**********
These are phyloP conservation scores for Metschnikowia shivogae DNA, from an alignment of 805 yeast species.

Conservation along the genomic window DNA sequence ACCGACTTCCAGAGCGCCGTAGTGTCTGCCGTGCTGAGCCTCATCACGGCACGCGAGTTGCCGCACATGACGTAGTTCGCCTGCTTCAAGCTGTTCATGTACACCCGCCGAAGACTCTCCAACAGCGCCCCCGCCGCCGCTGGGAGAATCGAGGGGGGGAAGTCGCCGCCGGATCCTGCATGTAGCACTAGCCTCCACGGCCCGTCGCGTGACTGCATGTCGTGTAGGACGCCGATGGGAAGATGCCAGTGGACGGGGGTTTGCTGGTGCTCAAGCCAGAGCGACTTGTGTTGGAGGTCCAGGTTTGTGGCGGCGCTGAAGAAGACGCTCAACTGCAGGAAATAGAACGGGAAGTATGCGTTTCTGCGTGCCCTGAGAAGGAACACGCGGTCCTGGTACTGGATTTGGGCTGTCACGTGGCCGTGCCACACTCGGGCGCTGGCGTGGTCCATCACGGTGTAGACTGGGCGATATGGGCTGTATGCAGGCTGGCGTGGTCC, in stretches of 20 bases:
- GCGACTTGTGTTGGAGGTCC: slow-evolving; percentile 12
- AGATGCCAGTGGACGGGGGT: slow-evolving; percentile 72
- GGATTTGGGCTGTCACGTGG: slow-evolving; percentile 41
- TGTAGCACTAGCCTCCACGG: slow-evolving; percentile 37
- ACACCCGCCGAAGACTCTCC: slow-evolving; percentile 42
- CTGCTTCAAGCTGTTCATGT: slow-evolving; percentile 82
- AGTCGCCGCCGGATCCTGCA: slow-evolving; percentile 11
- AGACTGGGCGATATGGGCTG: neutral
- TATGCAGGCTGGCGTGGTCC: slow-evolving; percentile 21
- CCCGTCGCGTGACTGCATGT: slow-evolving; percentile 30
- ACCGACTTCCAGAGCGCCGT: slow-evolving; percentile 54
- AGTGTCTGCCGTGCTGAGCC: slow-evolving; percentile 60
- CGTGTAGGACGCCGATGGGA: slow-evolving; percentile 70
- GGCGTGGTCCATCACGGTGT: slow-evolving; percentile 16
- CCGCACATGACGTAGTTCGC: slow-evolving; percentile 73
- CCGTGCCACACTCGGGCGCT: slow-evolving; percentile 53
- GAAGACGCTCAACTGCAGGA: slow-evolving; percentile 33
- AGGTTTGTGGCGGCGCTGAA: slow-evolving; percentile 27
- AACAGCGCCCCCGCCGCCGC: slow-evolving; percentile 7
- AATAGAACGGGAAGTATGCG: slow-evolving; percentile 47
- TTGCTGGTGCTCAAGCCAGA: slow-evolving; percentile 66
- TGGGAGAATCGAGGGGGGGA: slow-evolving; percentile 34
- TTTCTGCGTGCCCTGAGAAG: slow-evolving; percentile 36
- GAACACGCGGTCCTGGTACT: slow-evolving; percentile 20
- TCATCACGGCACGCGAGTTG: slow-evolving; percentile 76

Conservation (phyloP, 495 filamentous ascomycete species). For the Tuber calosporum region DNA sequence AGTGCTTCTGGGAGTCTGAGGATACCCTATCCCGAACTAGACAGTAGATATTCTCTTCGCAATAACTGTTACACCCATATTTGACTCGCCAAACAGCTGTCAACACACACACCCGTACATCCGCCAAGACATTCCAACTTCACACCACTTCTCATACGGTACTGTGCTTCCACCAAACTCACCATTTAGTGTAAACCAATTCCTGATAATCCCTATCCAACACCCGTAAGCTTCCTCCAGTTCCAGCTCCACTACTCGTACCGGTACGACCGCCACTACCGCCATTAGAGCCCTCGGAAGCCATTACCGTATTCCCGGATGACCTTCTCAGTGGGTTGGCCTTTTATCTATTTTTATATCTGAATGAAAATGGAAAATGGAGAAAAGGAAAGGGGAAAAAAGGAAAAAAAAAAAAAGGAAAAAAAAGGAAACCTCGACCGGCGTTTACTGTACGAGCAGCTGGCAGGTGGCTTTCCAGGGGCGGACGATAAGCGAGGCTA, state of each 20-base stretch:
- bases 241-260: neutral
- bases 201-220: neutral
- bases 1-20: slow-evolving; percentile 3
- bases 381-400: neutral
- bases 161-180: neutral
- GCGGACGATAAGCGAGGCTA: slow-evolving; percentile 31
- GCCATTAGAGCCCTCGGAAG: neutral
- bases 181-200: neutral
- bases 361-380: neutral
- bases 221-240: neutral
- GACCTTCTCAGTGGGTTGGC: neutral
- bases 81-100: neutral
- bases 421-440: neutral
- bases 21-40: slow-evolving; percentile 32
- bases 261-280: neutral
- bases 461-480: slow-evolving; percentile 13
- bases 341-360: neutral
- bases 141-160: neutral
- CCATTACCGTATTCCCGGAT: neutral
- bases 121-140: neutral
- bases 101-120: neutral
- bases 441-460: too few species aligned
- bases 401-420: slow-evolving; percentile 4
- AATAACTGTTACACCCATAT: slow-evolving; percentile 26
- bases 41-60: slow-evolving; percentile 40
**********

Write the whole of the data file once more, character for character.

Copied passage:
These are phyloP conservation scores for Metschnikowia shivogae DNA, from an alignment of 805 yeast species.

Conservation along the genomic window DNA sequence ACCGACTTCCAGAGCGCCGTAGTGTCTGCCGTGCTGAGCCTCATCACGGCACGCGAGTTGCCGCACATGACGTAGTTCGCCTGCTTCAAGCTGTTCATGTACACCCGCCGAAGACTCTCCAACAGCGCCCCCGCCGCCGCTGGGAGAATCGAGGGGGGGAAGTCGCCGCCGGATCCTGCATGTAGCACTAGCCTCCACGGCCCGTCGCGTGACTGCATGTCGTGTAGGACGCCGATGGGAAGATGCCAGTGGACGGGGGTTTGCTGGTGCTCAAGCCAGAGCGACTTGTGTTGGAGGTCCAGGTTTGTGGCGGCGCTGAAGAAGACGCTCAACTGCAGGAAATAGAACGGGAAGTATGCGTTTCTGCGTGCCCTGAGAAGGAACACGCGGTCCTGGTACTGGATTTGGGCTGTCACGTGGCCGTGCCACACTCGGGCGCTGGCGTGGTCCATCACGGTGTAGACTGGGCGATATGGGCTGTATGCAGGCTGGCGTGGTCC, in stretches of 20 bases:
- GCGACTTGTGTTGGAGGTCC: slow-evolving; percentile 12
- AGATGCCAGTGGACGGGGGT: slow-evolving; percentile 72
- GGATTTGGGCTGTCACGTGG: slow-evolving; percentile 41
- TGTAGCACTAGCCTCCACGG: slow-evolving; percentile 37
- ACACCCGCCGAAGACTCTCC: slow-evolving; percentile 42
- CTGCTTCAAGCTGTTCATGT: slow-evolving; percentile 82
- AGTCGCCGCCGGATCCTGCA: slow-evolving; percentile 11
- AGACTGGGCGATATGGGCTG: neutral
- TATGCAGGCTGGCGTGGTCC: slow-evolving; percentile 21
- CCCGTCGCGTGACTGCATGT: slow-evolving; percentile 30
- ACCGACTTCCAGAGCGCCGT: slow-evolving; percentile 54
- AGTGTCTGCCGTGCTGAGCC: slow-evolving; percentile 60
- CGTGTAGGACGCCGATGGGA: slow-evolving; percentile 70
- GGCGTGGTCCATCACGGTGT: slow-evolving; percentile 16
- CCGCACATGACGTAGTTCGC: slow-evolving; percentile 73
- CCGTGCCACACTCGGGCGCT: slow-evolving; percentile 53
- GAAGACGCTCAACTGCAGGA: slow-evolving; percentile 33
- AGGTTTGTGGCGGCGCTGAA: slow-evolving; percentile 27
- AACAGCGCCCCCGCCGCCGC: slow-evolving; percentile 7
- AATAGAACGGGAAGTATGCG: slow-evolving; percentile 47
- TTGCTGGTGCTCAAGCCAGA: slow-evolving; percentile 66
- TGGGAGAATCGAGGGGGGGA: slow-evolving; percentile 34
- TTTCTGCGTGCCCTGAGAAG: slow-evolving; percentile 36
- GAACACGCGGTCCTGGTACT: slow-evolving; percentile 20
- TCATCACGGCACGCGAGTTG: slow-evolving; percentile 76

Conservation (phyloP, 495 filamentous ascomycete species). For the Tuber calosporum region DNA sequence AGTGCTTCTGGGAGTCTGAGGATACCCTATCCCGAACTAGACAGTAGATATTCTCTTCGCAATAACTGTTACACCCATATTTGACTCGCCAAACAGCTGTCAACACACACACCCGTACATCCGCCAAGACATTCCAACTTCACACCACTTCTCATACGGTACTGTGCTTCCACCAAACTCACCATTTAGTGTAAACCAATTCCTGATAATCCCTATCCAACACCCGTAAGCTTCCTCCAGTTCCAGCTCCACTACTCGTACCGGTACGACCGCCACTACCGCCATTAGAGCCCTCGGAAGCCATTACCGTATTCCCGGATGACCTTCTCAGTGGGTTGGCCTTTTATCTATTTTTATATCTGAATGAAAATGGAAAATGGAGAAAAGGAAAGGGGAAAAAAGGAAAAAAAAAAAAAGGAAAAAAAAGGAAACCTCGACCGGCGTTTACTGTACGAGCAGCTGGCAGGTGGCTTTCCAGGGGCGGACGATAAGCGAGGCTA, state of each 20-base stretch:
- bases 241-260: neutral
- bases 201-220: neutral
- bases 1-20: slow-evolving; percentile 3
- bases 381-400: neutral
- bases 161-180: neutral
- GCGGACGATAAGCGAGGCTA: slow-evolving; percentile 31
- GCCATTAGAGCCCTCGGAAG: neutral
- bases 181-200: neutral
- bases 361-380: neutral
- bases 221-240: neutral
- GACCTTCTCAGTGGGTTGGC: neutral
- bases 81-100: neutral
- bases 421-440: neutral
- bases 21-40: slow-evolving; percentile 32
- bases 261-280: neutral
- bases 461-480: slow-evolving; percentile 13
- bases 341-360: neutral
- bases 141-160: neutral
- CCATTACCGTATTCCCGGAT: neutral
- bases 121-140: neutral
- bases 101-120: neutral
- bases 441-460: too few species aligned
- bases 401-420: slow-evolving; percentile 4
- AATAACTGTTACACCCATAT: slow-evolving; percentile 26
- bases 41-60: slow-evolving; percentile 40